Flexibility and Resilience

Some participants commented that improved human-machine collaboration will require improved flexibility and resilience. For example, Hoffman observed that human-machine interfaces would be improved by engineering for resilience, that is, designed for unanticipated tasks. Such flexibility is particularly important, Jean Scholtz added, as the tasks people do today will not be identical to those being done tomorrow or in five or ten years. Humans can rapidly adapt and apply their capabilities to new situations, so how can this flexibility and learning be applied to robots without significant programming?

Frank Dignum suggested that lessons may be learned from human adaptability—for example, the adaptation of human language to widespread adoption of text messaging. Rather than wait for convergence in, for example, natural language between humans and robots, he proposed a deeper examination into situations in which humans but not robots are able to adapt.

This resilience, Neerincx noted, will require breakthroughs in context-driven adaptive autonomy. Both Hoffman and Sidner commented that such high levels of complex autonomy would first depend on significant breakthroughs in commonsense knowledge and practical manipulation tasks.


Another common challenge discussed was the potential benefit of improved human, machine, and shared human-machine models. Goodrich spoke to the difficulties of developing such shared models by describing human and machine dynamic asymmetries in experience, understanding, goals, and capabilities.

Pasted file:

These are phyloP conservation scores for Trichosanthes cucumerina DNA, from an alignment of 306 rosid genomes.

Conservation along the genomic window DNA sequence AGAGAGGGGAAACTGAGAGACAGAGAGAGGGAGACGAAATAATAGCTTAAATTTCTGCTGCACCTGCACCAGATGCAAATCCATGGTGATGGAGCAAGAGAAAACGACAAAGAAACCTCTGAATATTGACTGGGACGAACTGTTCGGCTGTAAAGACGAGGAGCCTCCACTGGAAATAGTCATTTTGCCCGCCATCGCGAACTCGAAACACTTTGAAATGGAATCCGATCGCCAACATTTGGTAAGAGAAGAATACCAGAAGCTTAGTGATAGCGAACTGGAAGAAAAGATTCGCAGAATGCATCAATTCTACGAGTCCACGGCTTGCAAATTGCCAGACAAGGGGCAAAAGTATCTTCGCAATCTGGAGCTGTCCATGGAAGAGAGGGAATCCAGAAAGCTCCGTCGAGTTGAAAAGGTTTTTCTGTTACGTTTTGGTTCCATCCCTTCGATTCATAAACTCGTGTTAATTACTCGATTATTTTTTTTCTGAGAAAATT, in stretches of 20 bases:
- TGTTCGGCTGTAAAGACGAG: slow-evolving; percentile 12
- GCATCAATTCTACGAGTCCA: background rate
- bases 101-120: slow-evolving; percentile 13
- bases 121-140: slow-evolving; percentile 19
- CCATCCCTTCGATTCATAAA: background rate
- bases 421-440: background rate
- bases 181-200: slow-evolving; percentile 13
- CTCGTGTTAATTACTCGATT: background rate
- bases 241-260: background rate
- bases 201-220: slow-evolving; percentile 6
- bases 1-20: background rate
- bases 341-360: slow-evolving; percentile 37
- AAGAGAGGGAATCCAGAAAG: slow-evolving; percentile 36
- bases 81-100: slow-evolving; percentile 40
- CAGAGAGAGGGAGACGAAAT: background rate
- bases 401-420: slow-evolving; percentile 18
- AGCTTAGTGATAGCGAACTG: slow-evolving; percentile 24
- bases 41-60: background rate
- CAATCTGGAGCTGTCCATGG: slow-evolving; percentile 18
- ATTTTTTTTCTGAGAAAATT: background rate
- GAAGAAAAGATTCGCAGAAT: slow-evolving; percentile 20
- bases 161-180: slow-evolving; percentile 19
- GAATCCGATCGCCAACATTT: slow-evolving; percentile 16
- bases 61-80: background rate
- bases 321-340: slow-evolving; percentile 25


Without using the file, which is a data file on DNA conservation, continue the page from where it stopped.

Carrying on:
Although some participants emphasized the need to provide robots with better models of humans, Scheutz noted the challenges of building correct models of robots for humans. Human models of robots, he said, need to be compatible with the ways humans will interact with them. For example, if a robot does not have good natural language or good visual sensing capabilities, perhaps anthropomorphized robot mouths or eyes will mislead humans to overestimate the robot’s capabilities. While highly realistic Geminoid robots exist, Holly Yanco added that the “uncanny valley” factor should also be taken into consideration.

According to Dignum, new social reality models may allow machines to do things “with” humans, and not just “for” humans in a limited role. Many of the workshop participants remarked that it would help for humans to develop social understanding and acceptance of such sophisticated machine capabilities in order for this level of collaboration to occur.

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